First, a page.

Hangmen Also Die! exist within wartime Chzechoslovakia, which the name alone tells one was a time prior to two World Wars, and in this particular case a moment in which Germany occupied the nation, leaving its citizens uncomfortably within the rule of a cruel fascist hand.  One Czech patriot named Dr. Svoboda (Brian Donlevy) takes it upon himself to kill a German officer who has earned the infamous reputation of being the "hangman of Europe" for his willingness to murder all those not within the strict ideal of Aryan identification.  This act of course makes him criminal number one within the country leading to an all out assault by the Nazi occupants to seek revenge.  Fortunately for Svoboda, an elderly history professor named Stephen Novotny (Walter Brennan) and his daughter Mascha (Anna Lee) agree to help him and in the process also become intertwined within the gaze of the Nazi's.  Realizing that their best means to get the citizens to talk is to take hostages and begin killing civilians until they agree to speak against their neighbors, an action that proves relatively unsuccessful, even as men from the towns are gunned down by frustrated gestapo.  In fact, one member of the community a garrulous, rotund brewer named Emil Czaka (Gene Lockhart) sees the entire thing as a means to assure his well-being and safety within the ever growing power of Nazism and sells out his town for riches and protection.  When word is spread about Czaka's terrible decision a plan hatches to use his as a red herring, thus affording Novotny to go free, as well as to lift the eyes from Svoboda who is growing more conspicuous every day.  While the group is eventually able to convince the Nazi's that Czaka was responsible for the actions, through some clever deviations and redirected truths, it does not negate the deaths of so many via assassination, and while the film ends on a decidedly high note, it, nonetheless, reminds viewers of the losses within the film, which, no doubt, reflected very real loss at the time.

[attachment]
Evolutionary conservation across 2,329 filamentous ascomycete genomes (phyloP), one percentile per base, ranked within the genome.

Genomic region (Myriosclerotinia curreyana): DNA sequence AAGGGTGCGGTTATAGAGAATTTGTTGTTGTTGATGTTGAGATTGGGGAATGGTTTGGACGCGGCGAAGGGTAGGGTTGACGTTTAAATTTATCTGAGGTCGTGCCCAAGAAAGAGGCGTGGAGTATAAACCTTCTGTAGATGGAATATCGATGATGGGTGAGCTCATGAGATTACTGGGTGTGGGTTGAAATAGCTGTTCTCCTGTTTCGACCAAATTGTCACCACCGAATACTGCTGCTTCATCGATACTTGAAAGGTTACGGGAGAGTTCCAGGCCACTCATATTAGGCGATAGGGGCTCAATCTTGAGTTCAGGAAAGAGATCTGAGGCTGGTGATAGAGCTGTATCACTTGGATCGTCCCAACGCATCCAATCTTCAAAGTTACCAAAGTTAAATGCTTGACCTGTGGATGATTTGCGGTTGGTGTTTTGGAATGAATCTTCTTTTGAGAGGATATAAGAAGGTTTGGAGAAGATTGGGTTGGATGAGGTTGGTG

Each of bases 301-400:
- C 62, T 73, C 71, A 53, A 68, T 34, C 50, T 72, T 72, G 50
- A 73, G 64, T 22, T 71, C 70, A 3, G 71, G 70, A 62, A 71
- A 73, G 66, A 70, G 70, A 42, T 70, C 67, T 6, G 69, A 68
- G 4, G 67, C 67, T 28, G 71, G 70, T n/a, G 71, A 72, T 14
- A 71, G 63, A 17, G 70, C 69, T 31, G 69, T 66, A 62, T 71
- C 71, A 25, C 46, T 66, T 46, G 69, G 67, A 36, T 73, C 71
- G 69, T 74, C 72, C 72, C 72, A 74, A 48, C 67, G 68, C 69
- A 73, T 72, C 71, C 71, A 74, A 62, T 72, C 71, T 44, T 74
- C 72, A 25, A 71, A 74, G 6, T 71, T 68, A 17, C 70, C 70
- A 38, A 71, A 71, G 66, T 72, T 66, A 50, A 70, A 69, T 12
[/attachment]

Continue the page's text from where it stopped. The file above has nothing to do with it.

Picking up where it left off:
While I will fully admit that this film helped me little in better understanding the intricacies of Brechtian ideology as it relates to cinema specifically, I was quite enthralled by its genuine commitment to the concept of the group collective challenging the forces of evil.  It is out and out a film of World War II, in where the Allies make fools of the Axis, in this case going so far as to appropriate a country very close to Germany as an image of America, right down to its take no bullshit attitude and overemphasis on romanticism.  Of course, this appears to be a critique, but I am more than aware that it is a result of the culture and very much influenced by the propaganda of the era.  What Hangmen Also Die! ask viewers to do is to follow it as a group of individuals make a on-the-fly plan work in their favor, taking odds completely out of the picture, especially considering that so much of the success of their actions is predicated on their good fortune.  This is clearly evident in the luck Mascha has when obtaining Czaka's coveted golden lighter as a tool to frame him in their indictment, or when Svoboda is saved in the nick of time from almost certain death by, none other than Mascha's fiance, whom he had made a cuckold of only scenes earlier.  This sort of reliance on a larger good, helps events like these land, where petty wrongdoings like minor theft and pseudo-infidelity are diminished in the face of military style executions, and what would later be revealed to be large scale genocide.  While religion is certainly discussed throughout the film, it is not a central factor by any means, allowing for it to filmically exist within the context of expressionist noir, a genre very much associated with Lang's later films and while this will not prove to be anywhere near the film that Metropolis or Scarlett Street would be, it still whispers moments of brilliance, and could even be seen as being thematically within the same vein as his well-known masterpiece M.

Key Scene:  The stand-off in the hospital locker room is chiaroscuro perfection.

This, as so many of Kino's gems are, is an expensive DVD.  However, with a little patience one can obtain this as a rental from Netflix and it is more than worth pursuing, as it is a truly wonderful piece of lesser known film.